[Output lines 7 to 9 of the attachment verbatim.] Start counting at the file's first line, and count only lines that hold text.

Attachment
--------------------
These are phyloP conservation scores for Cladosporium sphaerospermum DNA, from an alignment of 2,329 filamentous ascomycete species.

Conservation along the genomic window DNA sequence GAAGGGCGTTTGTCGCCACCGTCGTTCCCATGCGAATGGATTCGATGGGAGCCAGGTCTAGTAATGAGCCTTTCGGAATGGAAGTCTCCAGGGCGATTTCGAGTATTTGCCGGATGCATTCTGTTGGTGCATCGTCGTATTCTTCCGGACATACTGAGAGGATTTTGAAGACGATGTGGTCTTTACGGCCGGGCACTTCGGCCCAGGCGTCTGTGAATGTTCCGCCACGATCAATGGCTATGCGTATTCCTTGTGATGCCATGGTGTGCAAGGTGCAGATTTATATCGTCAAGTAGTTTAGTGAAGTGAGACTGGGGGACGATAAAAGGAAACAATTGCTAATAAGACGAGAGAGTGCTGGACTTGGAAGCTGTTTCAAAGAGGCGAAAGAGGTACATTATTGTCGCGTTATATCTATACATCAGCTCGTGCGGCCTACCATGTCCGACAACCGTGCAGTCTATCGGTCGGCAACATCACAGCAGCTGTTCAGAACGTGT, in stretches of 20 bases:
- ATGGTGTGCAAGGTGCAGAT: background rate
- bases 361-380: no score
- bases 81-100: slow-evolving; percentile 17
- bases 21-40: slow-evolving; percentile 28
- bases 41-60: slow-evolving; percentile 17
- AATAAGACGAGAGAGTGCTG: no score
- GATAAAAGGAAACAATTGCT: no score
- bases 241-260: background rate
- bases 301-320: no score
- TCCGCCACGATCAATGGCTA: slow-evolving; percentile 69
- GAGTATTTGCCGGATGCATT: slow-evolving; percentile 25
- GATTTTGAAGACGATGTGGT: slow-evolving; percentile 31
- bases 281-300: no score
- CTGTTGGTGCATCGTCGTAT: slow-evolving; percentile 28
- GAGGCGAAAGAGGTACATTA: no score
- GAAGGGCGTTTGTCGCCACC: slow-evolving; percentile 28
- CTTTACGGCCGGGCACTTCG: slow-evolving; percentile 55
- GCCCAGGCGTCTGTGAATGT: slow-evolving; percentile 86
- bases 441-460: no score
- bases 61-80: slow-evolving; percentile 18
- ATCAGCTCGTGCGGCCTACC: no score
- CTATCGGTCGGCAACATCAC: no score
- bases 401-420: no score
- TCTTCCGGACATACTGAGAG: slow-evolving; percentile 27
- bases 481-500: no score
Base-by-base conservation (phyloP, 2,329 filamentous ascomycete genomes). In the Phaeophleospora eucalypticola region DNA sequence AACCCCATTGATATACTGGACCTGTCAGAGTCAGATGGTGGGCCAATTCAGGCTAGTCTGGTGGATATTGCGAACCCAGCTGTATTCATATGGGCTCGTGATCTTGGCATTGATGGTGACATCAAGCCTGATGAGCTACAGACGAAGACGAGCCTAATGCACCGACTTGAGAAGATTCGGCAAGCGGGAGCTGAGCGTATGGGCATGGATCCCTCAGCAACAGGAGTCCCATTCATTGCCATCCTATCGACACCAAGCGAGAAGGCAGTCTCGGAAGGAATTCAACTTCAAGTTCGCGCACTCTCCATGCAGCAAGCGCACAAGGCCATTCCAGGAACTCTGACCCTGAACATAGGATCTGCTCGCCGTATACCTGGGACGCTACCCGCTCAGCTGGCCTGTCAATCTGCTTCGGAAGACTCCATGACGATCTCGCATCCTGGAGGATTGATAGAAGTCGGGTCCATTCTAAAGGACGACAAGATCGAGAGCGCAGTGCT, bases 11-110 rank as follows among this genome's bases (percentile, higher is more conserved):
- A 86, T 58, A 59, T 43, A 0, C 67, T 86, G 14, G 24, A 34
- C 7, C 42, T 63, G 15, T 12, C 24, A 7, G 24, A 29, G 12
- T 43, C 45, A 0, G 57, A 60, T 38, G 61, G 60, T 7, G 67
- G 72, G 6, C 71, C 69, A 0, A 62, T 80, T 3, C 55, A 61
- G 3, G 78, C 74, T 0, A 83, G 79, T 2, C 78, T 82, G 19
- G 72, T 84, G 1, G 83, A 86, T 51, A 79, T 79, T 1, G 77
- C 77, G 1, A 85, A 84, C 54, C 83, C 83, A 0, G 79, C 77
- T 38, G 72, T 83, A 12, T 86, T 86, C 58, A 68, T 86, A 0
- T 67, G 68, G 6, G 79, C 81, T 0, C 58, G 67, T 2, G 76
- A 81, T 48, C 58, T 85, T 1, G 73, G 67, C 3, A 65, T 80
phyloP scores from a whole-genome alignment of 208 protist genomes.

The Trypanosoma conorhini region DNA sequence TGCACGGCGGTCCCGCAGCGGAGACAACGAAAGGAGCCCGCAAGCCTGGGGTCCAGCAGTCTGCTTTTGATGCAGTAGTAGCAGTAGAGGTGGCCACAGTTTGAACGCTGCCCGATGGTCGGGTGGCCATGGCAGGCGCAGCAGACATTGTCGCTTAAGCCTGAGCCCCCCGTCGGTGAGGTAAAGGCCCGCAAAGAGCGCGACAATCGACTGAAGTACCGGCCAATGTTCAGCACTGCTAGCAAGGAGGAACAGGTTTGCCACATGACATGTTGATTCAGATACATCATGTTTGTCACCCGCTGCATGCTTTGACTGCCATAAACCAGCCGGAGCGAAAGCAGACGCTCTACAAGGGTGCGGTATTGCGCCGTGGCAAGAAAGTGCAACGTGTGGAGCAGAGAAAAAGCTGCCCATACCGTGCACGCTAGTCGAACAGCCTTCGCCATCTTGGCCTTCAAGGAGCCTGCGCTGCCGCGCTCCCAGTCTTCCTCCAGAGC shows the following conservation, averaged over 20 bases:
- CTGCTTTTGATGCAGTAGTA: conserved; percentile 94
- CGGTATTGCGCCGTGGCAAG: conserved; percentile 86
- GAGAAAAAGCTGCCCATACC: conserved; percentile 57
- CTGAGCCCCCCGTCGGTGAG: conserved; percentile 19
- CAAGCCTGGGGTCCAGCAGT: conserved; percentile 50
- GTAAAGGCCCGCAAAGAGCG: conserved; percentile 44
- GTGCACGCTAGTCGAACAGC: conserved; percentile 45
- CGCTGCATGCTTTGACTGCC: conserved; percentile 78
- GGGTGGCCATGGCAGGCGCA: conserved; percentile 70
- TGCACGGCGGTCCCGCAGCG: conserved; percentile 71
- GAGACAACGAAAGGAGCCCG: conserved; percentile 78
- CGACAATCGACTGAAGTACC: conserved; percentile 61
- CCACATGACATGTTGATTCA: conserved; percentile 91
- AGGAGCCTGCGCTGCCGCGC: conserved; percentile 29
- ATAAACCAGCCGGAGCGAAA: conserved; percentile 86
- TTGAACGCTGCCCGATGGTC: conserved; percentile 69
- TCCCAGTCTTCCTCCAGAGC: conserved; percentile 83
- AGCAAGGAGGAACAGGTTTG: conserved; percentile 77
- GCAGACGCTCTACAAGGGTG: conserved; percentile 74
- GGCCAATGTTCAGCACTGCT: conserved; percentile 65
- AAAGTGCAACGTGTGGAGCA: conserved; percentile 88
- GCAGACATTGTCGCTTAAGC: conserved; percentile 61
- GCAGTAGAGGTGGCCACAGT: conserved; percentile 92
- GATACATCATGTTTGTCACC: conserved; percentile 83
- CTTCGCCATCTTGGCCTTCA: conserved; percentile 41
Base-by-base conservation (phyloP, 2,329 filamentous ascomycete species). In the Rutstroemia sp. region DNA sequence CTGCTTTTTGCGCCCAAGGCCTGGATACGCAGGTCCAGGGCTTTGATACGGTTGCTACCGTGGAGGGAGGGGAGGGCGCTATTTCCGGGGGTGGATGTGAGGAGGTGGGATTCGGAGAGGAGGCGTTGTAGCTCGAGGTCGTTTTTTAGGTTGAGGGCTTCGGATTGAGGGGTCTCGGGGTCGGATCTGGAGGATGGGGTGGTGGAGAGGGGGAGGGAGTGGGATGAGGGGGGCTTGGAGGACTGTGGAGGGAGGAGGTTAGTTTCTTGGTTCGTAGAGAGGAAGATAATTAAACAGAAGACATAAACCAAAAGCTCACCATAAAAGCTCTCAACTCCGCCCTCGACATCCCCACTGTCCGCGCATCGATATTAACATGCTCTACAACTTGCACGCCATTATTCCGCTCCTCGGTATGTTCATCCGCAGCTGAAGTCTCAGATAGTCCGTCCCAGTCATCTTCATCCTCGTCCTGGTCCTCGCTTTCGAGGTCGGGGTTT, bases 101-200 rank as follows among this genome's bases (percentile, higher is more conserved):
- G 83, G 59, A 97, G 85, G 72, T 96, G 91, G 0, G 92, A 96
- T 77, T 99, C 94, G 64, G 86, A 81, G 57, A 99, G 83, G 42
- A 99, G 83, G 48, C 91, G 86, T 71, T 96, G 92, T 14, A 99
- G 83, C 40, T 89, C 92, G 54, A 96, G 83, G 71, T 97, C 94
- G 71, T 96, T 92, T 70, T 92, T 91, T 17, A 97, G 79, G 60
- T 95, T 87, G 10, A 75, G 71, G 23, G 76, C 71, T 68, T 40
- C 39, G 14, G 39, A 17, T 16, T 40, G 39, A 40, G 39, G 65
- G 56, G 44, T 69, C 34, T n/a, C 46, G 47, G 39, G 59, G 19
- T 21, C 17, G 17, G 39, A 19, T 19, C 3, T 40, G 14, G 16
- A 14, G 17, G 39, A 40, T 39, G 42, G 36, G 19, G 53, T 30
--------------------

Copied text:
- bases 41-60: slow-evolving; percentile 17
- AATAAGACGAGAGAGTGCTG: no score
- GATAAAAGGAAACAATTGCT: no score